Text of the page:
Cognitive Behavioral Therapy Helps Prevent Depression Recurrence

Research has shown that cognitive behavioral therapy is as effective as maintenance antidepressant medication for preventing depression recurrence or relapse in individuals who have had successful depression treatment. According to the study authors, recurrence and relapse following recovery from major depression are typical outcomes that come with tremendous familial, personal and societal costs.

The existing standard for the prevention of depression relapse is maintenance therapy using a single antidepressant. This strategy is usually effective if individuals take their meds, but as much as 40% do not. Alternate options to long-term antidepressant usage, particularly those which deal with mood outcomes in a broader context of wellbeing, could appeal to individuals cautious of continued antidepressant treatment.

Researchers examined 160 individuals who met requirements for major depression and had suffered at least 2 depression episodes. After being treated for 8 months, 52.5% experienced remission. Individuals in remission were allocated randomly to 1 of 3 groups of treatment: 28 continued to take their meds; 30 gradually had their replaced meds with placebo; and 26 had their meds tapered and then received cognitive behavioral therapy.[1]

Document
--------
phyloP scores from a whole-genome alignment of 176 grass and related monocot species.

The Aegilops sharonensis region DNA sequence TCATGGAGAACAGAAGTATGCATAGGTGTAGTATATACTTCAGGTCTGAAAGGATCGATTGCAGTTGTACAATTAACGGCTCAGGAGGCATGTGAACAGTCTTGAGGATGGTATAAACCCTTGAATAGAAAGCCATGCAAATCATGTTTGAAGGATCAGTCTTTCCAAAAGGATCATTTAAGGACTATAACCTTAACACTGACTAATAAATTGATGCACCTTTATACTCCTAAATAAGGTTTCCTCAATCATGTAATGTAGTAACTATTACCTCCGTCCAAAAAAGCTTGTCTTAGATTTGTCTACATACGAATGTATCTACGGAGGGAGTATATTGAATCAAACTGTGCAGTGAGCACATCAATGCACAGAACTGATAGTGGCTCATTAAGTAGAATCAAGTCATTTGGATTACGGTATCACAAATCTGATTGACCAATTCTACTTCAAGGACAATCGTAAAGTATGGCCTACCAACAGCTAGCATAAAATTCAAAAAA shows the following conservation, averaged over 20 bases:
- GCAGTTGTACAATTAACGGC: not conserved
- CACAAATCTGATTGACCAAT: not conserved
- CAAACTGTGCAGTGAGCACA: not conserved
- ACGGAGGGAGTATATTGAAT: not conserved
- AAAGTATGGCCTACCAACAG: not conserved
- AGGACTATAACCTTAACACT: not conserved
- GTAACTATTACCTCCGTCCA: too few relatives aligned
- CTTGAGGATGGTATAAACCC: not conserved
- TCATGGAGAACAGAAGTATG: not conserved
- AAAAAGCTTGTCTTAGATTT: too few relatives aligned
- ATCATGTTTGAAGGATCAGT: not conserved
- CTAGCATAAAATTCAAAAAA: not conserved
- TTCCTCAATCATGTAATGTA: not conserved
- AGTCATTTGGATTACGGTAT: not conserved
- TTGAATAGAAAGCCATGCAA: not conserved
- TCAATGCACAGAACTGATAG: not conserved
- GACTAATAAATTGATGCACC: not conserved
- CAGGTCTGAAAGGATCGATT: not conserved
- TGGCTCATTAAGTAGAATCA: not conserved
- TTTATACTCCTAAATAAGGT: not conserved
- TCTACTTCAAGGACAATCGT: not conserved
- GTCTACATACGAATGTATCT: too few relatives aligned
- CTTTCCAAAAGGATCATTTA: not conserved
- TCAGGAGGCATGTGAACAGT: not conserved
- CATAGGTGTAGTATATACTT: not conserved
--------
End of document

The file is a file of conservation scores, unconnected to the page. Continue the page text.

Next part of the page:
Individuals learn in this therapy to keep tabs on their thought patterns when they feel sad, modifying depression associated reactions into opportunities. This is achieved through daily homework exercises featuring:

  • Guided/recorded awareness exercises directed at increasing nonjudgmental awareness of bodily sensations, feelings and thoughts
  • Taking on problems with a position of self-compassion
  • Establishing an ‘action plan’ made up of strategies for dealing with early warning signs of relapse/recurrence.

For the duration of the 18-month follow-up, depression relapse occurred in 38% of individuals in the group who had cognitive behavioral therapy, 46% of those in the group who had maintenance meds and 60% of those in the group who had placebo, making both cognitive behavioral therapy and medication effective in the prevention of depression relapse.

For individuals unable or unwilling to tolerate treatment with maintenance antidepressants, cognitive behavioral therapy offers effective protection from depression relapse during 18 months.

Cognitive Behavioral Therapy For Depression

Image Source – pharmaceutical-journal

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